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Beowulf: An Online Exercise

I. The purpose of this exercise is to explore the difference between an unedited medieval text and an edited, modern version of that text. For this class exercise, we will be examining the first nineteen lines of Beowulf.

We will procede by following these steps, below:

II. First, we will look at a modern English translation of Beowulf. Here, we will discuss the imperfect process of translation and I will argue that no two translations are ever the same.

III. Then we will look at a digitalized image of the first page of Beowulf in the original manuscript. Here, we will discuss the difference in manuscript layout, lettering, and punctuation. We will try to transcribe (copy what we see on the page in a more readable manner) a couple of lines.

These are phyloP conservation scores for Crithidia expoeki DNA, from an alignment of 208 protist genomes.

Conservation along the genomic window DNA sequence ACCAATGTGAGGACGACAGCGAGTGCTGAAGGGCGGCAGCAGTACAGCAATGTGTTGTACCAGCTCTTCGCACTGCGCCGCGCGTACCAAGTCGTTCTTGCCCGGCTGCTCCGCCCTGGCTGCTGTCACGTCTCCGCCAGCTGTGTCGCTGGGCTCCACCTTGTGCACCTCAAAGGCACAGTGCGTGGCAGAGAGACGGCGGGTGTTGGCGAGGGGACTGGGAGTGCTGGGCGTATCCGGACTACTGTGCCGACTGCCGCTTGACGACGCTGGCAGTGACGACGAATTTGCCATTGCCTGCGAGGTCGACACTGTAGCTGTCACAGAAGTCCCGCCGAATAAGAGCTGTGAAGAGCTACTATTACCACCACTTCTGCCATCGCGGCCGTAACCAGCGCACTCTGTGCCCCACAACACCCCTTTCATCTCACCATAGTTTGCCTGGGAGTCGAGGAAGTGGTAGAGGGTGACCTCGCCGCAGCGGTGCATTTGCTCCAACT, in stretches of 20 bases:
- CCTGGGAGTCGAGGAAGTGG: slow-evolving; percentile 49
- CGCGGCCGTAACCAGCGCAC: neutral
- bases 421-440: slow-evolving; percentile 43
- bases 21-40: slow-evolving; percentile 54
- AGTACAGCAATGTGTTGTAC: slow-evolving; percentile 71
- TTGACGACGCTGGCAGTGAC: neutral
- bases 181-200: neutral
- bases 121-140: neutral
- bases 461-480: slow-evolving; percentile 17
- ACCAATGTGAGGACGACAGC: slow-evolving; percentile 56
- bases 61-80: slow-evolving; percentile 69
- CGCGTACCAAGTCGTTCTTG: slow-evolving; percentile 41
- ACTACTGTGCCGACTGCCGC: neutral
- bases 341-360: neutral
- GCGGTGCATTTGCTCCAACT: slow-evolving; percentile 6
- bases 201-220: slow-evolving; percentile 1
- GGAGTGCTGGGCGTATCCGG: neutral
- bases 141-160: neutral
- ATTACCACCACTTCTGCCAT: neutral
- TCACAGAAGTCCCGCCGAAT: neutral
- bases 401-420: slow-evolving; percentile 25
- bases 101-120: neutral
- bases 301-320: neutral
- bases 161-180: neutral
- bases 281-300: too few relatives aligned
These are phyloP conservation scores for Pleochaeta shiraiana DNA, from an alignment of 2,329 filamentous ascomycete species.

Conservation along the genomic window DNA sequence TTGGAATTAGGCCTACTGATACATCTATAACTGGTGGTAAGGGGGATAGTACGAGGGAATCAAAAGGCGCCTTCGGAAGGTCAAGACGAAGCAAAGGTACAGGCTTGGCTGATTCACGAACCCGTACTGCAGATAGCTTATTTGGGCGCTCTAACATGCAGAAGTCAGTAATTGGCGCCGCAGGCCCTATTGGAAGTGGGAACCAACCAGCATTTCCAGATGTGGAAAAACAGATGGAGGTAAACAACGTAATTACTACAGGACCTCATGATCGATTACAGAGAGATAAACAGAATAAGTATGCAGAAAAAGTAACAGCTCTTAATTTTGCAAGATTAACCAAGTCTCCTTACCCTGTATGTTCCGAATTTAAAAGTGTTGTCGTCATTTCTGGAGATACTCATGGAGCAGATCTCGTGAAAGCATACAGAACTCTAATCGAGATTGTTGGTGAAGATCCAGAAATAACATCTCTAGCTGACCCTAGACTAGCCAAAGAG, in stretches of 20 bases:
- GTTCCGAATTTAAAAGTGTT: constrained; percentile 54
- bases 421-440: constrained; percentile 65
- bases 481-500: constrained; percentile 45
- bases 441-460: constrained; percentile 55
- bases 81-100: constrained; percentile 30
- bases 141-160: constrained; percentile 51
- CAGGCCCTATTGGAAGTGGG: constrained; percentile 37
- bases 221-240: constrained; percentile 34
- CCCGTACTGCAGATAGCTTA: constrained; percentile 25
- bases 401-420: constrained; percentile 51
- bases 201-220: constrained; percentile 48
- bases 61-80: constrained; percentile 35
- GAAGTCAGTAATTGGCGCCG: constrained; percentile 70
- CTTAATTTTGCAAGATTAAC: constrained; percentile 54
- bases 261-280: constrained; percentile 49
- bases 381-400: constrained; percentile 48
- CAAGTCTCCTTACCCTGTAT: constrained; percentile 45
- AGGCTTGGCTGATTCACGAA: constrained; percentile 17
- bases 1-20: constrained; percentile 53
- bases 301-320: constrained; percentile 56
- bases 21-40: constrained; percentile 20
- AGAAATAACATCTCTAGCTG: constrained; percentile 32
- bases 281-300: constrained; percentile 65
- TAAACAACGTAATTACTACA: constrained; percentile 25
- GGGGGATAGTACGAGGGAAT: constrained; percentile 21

IV. If you have trouble reading the burnt and faded original manuscript, you can check our work against a transliteration done by the late Dr. Zupitza.

V. When you have finished this assignment, if there is still time remaining, you might want to wander around the web and check out these two external websites as a supplement to your work:

The Electronic Beowulf Project: A website devoted to Kevin Kiernan's scholarly project to create a hypertext version of Beowulf.

The Oxford English Dictionary: The mother of all dictionaries, this enormous and erudite dictionary was begun in the nineteenth century as a stupendous philological project. The editors wanted to create the most comprehensive dictionary of English ever, based upon historical principles that traced each word's usage over the course of centuries. If you want to trace a modern word back to its Anglo-Saxon roots, this is the place to go. NOTE: Students can only access the Oxford English Dictionary from an on-campus computer at a campus with an up-to-date subscription to it. Currently, Carson-Newman University does not have a subscription. Trying to log onto this site from off-campus will not work unless you have a paid subscription to the OED independent of the university.


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